Finding Trends: Cleantech IPOs Skew Toward Biofuels, Materials, Energy Efficiency

Even before global markets reacted to the U.S. credit downgrade, IPOs for cleantech companies have been relatively few and far between. Still, the IPO data for the first half of 2011 reveals the kinds of alternative energy and green technology companies are going public—a good indication of which sectors are more likely to attract more venture funding in the future.

Altogether, 11 cleantech companies around the world made their public debuts during the second quarter that ended in June, raising $1.99 billion, according to data from the San Francisco-based Cleantech Group. (Six of those were Chinese IPOs in Asian markets that raised a total of $1.37 billion.)

Several IPO watchers characterized it as a strong quarter that’s more comparable to the first quarter of this year, when the Cleantech Group found that nine IPOs raised more than $2 billion, than to the previous year, which was distorted by several huge IPOs in the second quarter. (A list of the 20 cleantech IPOs so far this year is at the end of this story.)

Three U.S. cleantech companies went public during the second quarter that ended June 30, and two were biofuels companies: South San Francisco, CA-based Solazyme (NASDAQ: SZYM) raised a total of roughly $227 million (including over-allotments) before the Memorial Holiday weekend. Pasadena, TX-based KiOR (NASDAQ: KIOR) raised $150 million in late June. The third company to go public, Cambridge, MA-based Zipcar NASDAQ ZIP), raised $174 million in its April debut.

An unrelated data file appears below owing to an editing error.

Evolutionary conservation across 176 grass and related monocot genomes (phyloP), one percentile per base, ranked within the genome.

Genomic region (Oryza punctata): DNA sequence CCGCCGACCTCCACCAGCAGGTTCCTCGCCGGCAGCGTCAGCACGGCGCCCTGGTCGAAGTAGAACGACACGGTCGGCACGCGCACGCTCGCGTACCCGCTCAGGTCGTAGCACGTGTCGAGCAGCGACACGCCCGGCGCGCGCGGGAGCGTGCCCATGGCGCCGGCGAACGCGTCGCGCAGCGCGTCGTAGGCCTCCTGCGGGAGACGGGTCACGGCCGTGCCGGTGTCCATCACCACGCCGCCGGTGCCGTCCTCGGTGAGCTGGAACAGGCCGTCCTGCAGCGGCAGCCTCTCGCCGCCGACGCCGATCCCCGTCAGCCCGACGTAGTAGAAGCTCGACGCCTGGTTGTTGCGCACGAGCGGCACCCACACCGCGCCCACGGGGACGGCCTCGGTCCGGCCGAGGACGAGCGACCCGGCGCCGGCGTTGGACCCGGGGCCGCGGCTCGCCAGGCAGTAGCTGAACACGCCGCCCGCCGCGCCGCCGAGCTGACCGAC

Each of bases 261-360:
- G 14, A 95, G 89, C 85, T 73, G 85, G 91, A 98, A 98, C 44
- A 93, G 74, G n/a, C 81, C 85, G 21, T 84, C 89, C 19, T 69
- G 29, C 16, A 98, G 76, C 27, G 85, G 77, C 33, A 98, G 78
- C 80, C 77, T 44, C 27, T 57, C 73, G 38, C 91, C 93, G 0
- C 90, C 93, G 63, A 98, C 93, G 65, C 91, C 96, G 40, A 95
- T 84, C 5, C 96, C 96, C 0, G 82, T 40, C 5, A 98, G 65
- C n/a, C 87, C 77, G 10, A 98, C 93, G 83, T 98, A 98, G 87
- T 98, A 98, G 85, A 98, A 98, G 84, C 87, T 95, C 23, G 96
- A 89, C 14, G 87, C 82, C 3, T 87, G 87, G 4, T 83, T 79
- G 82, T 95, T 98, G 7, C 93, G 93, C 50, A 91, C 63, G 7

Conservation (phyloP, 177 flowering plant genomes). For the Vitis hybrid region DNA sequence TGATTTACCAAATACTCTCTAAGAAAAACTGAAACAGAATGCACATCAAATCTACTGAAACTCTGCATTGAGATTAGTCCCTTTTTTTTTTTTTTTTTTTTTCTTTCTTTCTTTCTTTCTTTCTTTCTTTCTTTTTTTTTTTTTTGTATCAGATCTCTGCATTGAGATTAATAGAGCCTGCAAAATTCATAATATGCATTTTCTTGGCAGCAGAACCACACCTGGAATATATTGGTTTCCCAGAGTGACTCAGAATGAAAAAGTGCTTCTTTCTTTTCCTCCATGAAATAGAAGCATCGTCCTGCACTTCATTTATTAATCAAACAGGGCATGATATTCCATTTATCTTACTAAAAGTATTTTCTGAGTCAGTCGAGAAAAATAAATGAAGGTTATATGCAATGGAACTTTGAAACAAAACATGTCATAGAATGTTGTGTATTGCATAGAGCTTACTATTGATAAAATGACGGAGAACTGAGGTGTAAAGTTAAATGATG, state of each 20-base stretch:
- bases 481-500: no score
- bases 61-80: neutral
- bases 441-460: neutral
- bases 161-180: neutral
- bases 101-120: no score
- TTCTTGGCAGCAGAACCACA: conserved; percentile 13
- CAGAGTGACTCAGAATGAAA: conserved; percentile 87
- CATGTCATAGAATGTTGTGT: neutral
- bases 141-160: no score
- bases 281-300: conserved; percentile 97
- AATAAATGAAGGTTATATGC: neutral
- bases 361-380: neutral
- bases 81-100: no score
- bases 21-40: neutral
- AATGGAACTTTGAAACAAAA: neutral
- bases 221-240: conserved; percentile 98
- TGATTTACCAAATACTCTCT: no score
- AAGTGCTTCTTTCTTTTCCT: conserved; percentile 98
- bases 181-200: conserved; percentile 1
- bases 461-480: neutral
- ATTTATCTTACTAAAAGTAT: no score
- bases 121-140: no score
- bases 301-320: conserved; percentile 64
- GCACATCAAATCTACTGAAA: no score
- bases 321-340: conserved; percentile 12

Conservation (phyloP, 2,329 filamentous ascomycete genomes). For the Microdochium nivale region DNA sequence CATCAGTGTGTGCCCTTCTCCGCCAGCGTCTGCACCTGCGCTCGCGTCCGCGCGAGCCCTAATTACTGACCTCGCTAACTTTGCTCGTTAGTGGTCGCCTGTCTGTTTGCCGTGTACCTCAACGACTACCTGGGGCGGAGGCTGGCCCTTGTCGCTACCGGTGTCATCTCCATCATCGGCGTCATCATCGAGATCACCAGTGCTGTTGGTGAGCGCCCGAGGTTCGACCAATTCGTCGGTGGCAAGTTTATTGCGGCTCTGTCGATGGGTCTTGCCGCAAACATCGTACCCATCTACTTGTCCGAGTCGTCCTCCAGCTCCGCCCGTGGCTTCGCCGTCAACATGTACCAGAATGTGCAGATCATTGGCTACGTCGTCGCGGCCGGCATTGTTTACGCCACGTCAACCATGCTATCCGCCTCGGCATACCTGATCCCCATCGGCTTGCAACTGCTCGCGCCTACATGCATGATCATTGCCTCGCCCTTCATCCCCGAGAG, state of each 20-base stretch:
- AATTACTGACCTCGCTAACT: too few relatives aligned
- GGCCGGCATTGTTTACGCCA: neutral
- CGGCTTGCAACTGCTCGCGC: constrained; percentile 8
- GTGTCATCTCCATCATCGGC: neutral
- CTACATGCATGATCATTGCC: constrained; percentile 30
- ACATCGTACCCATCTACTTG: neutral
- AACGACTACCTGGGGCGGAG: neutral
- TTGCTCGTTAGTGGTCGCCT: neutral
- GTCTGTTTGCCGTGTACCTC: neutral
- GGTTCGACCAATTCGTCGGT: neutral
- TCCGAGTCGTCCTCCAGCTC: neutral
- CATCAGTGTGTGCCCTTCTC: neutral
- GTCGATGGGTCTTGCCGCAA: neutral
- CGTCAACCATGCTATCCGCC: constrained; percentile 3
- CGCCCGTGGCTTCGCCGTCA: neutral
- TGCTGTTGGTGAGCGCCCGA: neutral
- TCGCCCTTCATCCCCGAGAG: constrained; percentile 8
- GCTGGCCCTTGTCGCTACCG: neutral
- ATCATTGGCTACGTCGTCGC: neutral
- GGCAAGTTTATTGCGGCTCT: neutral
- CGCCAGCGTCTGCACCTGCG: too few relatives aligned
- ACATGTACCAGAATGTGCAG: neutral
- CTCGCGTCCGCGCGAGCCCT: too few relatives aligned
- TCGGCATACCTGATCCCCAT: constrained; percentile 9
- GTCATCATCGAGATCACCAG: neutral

Zipcar also serves as an example of the inherent challenge in categorizing cleantech companies. While Zipcar ostensibly operates vehicles as part of a nationwide car-sharing service, the Cleantech Group counts Zipcar as a cleantech company because the company says each car shared takes 15 personally owned vehicles off the road, reducing overall gasoline consumption and lowering CO2 emissions by hundreds of thousands of tons each year. Some IPO watchers, however, don’t include Zipcar in their IPO tallies.

Including Gevo (NASDAQ: GEVO), a Denver-area renewable chemicals and advanced biofuels company that raised … Next Page »

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Bruce V. Bigelow was the editor of Xconomy San Diego from 2008 to 2018. Read more about his life and work here. Follow @bvbigelow

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